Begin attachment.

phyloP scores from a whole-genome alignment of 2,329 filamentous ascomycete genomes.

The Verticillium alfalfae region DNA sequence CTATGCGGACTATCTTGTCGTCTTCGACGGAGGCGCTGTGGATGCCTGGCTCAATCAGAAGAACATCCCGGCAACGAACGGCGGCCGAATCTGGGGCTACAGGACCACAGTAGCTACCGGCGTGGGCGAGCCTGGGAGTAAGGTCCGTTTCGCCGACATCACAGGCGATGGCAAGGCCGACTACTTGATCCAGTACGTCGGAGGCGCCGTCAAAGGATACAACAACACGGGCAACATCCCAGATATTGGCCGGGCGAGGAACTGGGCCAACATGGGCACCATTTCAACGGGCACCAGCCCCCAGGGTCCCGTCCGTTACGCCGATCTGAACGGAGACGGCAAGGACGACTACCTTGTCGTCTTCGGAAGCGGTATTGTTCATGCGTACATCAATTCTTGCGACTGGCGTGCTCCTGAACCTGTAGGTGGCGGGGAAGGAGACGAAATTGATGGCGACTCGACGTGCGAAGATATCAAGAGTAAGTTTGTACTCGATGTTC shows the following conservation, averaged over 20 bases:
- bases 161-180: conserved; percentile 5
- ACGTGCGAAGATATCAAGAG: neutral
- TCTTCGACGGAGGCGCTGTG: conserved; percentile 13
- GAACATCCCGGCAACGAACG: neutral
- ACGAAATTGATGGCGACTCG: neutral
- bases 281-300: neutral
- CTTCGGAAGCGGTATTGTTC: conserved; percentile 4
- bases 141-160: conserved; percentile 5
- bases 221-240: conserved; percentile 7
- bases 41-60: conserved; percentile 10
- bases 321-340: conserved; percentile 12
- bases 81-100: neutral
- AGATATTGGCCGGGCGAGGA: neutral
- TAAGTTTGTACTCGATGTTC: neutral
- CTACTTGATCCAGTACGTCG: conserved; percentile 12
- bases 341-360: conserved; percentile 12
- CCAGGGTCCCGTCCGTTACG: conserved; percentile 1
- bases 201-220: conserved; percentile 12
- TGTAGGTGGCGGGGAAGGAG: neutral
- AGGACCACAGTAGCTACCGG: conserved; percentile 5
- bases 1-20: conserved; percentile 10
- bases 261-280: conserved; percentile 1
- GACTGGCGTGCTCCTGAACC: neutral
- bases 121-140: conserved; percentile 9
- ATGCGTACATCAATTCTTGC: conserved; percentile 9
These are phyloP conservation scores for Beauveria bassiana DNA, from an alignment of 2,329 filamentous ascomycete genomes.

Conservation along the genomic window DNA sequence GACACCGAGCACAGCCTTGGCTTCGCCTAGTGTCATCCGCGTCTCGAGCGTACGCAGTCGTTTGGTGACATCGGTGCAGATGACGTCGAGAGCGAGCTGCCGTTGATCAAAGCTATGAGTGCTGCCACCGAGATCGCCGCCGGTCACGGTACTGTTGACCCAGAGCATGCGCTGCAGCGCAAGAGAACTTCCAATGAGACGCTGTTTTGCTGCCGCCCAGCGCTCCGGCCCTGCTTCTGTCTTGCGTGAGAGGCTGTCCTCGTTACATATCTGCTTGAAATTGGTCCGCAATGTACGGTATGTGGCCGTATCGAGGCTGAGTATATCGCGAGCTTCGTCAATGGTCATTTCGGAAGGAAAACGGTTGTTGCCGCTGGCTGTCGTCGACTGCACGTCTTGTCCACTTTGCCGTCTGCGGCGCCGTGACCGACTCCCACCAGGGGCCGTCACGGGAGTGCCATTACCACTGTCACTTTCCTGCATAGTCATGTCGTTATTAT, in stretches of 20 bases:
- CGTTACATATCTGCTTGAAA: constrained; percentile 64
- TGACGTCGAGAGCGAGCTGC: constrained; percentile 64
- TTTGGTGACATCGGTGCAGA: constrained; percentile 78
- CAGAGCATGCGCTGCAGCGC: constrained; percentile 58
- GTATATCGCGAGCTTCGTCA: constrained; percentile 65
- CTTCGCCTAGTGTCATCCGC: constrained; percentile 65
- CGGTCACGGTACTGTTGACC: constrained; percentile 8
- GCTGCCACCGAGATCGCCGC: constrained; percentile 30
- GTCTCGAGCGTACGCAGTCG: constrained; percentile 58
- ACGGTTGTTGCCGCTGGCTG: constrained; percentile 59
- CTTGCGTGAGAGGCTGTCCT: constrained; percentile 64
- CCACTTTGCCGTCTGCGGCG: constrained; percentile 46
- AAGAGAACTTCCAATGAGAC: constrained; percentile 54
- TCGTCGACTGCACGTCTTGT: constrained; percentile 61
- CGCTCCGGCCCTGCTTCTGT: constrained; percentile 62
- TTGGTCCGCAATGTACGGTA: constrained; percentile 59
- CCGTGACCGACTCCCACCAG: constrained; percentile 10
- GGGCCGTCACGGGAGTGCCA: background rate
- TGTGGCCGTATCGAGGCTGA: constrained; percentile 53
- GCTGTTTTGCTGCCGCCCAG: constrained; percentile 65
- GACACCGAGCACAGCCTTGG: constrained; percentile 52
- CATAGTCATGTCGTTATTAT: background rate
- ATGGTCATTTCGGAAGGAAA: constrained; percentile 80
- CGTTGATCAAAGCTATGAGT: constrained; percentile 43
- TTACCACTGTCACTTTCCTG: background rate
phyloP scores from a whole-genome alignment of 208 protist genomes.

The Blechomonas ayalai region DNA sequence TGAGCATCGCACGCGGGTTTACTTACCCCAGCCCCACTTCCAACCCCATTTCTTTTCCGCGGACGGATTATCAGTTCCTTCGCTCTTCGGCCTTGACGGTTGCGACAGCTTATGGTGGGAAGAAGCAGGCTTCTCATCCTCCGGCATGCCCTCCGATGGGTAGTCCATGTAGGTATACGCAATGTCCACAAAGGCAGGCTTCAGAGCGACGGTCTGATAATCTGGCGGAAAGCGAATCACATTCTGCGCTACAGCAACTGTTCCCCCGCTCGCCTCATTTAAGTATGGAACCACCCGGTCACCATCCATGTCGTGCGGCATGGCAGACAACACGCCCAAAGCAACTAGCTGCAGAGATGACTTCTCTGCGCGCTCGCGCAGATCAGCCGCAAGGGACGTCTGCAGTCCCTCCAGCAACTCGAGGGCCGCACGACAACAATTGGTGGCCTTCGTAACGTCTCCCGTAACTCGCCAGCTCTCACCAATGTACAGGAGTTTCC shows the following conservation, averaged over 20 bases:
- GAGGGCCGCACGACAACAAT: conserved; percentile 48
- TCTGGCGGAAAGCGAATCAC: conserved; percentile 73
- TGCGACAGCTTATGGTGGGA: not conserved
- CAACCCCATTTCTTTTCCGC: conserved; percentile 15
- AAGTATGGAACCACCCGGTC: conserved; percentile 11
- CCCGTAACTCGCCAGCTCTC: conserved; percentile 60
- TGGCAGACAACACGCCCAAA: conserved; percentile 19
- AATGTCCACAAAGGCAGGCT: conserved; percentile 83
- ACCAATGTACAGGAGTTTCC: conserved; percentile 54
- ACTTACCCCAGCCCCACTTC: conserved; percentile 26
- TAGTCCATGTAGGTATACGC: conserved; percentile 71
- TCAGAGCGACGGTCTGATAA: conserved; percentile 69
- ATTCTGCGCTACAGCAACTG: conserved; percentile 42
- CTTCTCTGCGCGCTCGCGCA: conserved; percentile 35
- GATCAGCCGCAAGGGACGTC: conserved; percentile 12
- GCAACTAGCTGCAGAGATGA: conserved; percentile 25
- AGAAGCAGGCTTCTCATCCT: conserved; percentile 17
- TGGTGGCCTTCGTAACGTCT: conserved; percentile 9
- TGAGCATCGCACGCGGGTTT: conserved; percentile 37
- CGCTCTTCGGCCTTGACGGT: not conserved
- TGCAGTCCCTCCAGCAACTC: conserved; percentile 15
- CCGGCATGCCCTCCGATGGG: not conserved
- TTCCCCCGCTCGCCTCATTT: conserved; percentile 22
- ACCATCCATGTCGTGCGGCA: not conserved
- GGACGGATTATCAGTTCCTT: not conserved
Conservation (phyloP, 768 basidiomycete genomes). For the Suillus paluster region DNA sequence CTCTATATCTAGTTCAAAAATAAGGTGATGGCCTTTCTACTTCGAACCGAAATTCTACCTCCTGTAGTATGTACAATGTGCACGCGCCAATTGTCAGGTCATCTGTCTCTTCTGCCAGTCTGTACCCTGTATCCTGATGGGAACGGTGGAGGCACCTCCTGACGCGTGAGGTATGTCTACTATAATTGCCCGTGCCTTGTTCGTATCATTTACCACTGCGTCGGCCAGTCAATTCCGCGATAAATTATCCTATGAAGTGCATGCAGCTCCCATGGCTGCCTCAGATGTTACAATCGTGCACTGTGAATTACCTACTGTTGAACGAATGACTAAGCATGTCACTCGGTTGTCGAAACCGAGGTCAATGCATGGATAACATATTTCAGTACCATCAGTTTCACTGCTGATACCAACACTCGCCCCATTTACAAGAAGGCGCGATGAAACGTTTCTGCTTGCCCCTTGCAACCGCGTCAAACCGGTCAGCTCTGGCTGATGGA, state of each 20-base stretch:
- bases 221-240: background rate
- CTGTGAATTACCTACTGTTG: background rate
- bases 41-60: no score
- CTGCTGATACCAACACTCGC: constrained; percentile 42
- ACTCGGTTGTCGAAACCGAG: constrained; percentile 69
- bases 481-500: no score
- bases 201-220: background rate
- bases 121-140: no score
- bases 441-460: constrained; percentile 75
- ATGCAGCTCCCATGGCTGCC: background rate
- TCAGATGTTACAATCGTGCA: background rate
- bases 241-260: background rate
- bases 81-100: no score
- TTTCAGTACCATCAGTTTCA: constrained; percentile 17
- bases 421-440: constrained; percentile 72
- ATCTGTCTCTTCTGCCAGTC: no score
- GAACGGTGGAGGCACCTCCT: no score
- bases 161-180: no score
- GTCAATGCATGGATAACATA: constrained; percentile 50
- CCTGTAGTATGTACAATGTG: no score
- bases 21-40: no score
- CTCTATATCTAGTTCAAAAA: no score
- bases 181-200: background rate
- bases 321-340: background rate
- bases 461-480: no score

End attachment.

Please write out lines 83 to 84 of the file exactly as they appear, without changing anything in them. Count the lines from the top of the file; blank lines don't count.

- bases 221-240: background rate
- CTGTGAATTACCTACTGTTG: background rate